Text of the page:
Acting Out gears up for 15th orientation

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As incoming freshman and orientation leaders fill the Miller Residence Hall and orientation sessions begin, one student group has been working to put on a show for Suffolk’s summer community. Acting Out, Suffolk’s peer education theatre group, has been rehearsing for the past several weeks to perform skits that incite laughter and give advice as the cast takes incoming students through a “typical Thursday night” and other real life situations that students may encounter during their first year of college.

The group aims to not only introduce new students to some of the programs that the Performing Arts Office directs, but to also give them useful tips, based on real life experiences, about the best way to handle situations they may soon encounter.

Kristin Baker, the director of the PAO and Acting Out has written many of the skits, but left some writing to cast members who wrote independently or co-wrote skits and monologues with Baker to contribute real life perspectives to situations that the incoming students will see. Cast members are also invited to perform original monologues that they feel can add to the skits and help educate their peers.

(Photo courtsey Suffolk University)

“You get a lot of information thrown at you by professors, SUPD, and the finance department, but Acting Out is by students,” said Julia Lorello, a sophomore cast member. “It’s some facts, but more than anything it’s us sharing our very real experiences.”

Although Acting Out is coordinated by the PAO, Baker and the entire cast work closely with several other offices on campus such as Diversity Services, the dean of students, and the Health and Wellness Center to ensure that a whole range of topics, from sexual wellness to alcohol and drug use, are covered in the best way for students.

This year’s cast features six undergraduate students, although the PAO invites students from all majors and academic levels, including graduate students and faculty, to audition for the program. Acting Out also requires no previous on stage experience. “It’s such a great way to get started at performing. For a lot of people it’s their first time on stage and we think it’s great,” said Baker.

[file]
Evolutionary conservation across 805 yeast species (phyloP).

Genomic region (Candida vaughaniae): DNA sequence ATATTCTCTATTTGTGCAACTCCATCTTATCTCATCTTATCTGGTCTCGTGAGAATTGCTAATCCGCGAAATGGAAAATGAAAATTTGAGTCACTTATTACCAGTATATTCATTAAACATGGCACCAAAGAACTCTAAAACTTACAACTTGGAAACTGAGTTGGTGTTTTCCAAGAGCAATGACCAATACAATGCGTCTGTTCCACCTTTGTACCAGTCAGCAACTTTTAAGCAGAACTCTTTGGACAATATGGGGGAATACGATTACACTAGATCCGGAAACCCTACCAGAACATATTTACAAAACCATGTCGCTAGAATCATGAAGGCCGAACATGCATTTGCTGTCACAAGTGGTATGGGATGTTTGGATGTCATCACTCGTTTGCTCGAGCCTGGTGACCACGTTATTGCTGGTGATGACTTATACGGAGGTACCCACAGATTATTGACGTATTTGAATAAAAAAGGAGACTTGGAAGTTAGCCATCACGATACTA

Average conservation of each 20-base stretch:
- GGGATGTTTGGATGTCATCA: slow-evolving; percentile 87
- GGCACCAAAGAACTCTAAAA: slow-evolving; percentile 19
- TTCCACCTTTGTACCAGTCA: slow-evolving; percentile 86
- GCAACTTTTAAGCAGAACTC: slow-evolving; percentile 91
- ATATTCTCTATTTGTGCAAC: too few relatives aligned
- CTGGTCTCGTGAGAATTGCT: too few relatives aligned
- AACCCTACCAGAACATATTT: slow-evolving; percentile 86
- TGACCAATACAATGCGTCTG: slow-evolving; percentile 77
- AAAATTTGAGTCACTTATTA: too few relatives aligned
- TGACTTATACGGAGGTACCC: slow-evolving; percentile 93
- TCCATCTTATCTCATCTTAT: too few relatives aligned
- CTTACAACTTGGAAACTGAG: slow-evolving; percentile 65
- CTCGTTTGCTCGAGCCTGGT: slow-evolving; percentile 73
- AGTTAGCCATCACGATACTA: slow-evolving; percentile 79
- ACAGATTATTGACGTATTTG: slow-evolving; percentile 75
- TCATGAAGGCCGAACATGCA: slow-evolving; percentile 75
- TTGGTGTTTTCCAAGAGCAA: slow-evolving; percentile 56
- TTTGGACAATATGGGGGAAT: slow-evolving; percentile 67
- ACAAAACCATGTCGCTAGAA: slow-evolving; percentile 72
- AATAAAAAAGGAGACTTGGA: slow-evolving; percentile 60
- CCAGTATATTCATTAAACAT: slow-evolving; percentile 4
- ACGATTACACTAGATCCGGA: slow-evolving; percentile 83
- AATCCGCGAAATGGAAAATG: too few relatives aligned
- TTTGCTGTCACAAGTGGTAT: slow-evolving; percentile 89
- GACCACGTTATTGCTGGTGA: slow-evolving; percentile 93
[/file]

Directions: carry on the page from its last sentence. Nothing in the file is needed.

In addition to welcoming new cast members, Acting Out will be introducing several new skits and for the first time, will be inviting the parents of incoming students to stay and watch the performance. The hope with this is to “spark whole new conversations,” said Baker.

“We want the students to be open, honest and aware that college will be a big shift and they might be faced with things they’ve never had to deal with before and that’s okay,” said Amy Kerr, a junior cast member. “There are resources on campus and things you can do for yourself to make sure you’re having the best experience while here at Suffolk.”

Along with inviting parents to take part in the experience, Acting Out will also bring back an interactive skit, an approach that was introduced last summer, where students can use their smartphones to text in answers to how students should respond to different real life scenarios, which the cast will then act out on stage.

Currently, Acting Out is strictly a summer program, where the cast is assembled only for performances during the June and August new student orientations. Although there are no formal plans in the works, Baker said, “I would love to see Acting Out grow into a yearlong troop, although I think that would require more student leadership.”

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